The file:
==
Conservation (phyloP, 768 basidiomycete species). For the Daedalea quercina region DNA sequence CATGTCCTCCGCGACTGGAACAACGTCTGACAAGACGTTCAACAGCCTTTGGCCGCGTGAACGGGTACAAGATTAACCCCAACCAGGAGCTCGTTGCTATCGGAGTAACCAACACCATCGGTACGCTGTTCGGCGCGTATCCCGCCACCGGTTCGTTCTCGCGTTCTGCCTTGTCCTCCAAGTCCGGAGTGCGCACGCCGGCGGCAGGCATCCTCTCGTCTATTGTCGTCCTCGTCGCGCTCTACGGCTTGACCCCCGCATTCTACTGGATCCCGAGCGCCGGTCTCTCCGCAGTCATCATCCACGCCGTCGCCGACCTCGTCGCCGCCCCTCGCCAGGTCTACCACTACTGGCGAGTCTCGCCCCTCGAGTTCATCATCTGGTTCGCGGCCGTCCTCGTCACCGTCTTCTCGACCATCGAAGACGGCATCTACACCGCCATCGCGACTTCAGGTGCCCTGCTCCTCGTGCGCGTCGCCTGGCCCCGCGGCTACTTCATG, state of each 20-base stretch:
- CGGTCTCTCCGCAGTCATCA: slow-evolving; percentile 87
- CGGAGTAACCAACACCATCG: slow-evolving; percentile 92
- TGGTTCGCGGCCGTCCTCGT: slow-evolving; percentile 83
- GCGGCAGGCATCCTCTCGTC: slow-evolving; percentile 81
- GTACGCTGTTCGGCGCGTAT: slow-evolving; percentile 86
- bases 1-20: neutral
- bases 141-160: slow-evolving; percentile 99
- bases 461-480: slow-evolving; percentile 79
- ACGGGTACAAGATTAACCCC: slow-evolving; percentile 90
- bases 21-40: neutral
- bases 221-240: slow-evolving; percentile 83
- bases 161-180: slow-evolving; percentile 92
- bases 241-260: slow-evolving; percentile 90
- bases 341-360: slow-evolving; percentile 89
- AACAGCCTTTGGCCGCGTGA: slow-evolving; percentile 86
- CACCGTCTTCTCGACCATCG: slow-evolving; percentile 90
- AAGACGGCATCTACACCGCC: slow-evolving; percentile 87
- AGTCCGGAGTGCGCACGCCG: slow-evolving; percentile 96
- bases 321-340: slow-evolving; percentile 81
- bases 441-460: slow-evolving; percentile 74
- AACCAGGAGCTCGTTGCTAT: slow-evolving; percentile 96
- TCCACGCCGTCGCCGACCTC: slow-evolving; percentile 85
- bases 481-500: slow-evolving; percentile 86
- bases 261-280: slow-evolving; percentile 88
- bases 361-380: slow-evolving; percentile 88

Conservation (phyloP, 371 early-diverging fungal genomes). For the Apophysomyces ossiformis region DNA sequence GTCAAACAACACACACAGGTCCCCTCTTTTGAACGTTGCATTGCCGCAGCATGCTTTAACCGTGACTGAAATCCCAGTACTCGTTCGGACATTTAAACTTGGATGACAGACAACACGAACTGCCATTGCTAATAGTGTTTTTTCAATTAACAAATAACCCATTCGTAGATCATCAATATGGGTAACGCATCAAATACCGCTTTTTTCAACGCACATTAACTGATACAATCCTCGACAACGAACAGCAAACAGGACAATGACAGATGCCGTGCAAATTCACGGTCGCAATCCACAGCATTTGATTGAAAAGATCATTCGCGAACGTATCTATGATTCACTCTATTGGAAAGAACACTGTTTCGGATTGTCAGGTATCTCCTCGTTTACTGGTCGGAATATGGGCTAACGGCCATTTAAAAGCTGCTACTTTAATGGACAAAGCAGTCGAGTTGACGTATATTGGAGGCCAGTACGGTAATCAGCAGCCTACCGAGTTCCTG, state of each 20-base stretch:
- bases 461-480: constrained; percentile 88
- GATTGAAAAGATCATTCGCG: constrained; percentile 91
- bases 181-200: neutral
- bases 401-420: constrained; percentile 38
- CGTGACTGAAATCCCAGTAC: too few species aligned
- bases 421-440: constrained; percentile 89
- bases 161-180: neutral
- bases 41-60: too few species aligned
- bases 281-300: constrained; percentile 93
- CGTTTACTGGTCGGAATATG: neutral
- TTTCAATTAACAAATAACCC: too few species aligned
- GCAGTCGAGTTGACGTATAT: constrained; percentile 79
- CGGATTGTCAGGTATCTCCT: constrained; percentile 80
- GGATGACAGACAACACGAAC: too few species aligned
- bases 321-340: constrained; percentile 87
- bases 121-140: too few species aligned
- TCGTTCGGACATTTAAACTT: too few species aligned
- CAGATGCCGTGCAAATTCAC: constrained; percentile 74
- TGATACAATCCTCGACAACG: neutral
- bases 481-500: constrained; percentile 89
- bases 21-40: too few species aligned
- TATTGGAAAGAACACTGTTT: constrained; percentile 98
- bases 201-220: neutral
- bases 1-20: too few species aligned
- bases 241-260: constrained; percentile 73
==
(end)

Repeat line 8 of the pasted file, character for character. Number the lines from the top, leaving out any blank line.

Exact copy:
- bases 141-160: slow-evolving; percentile 99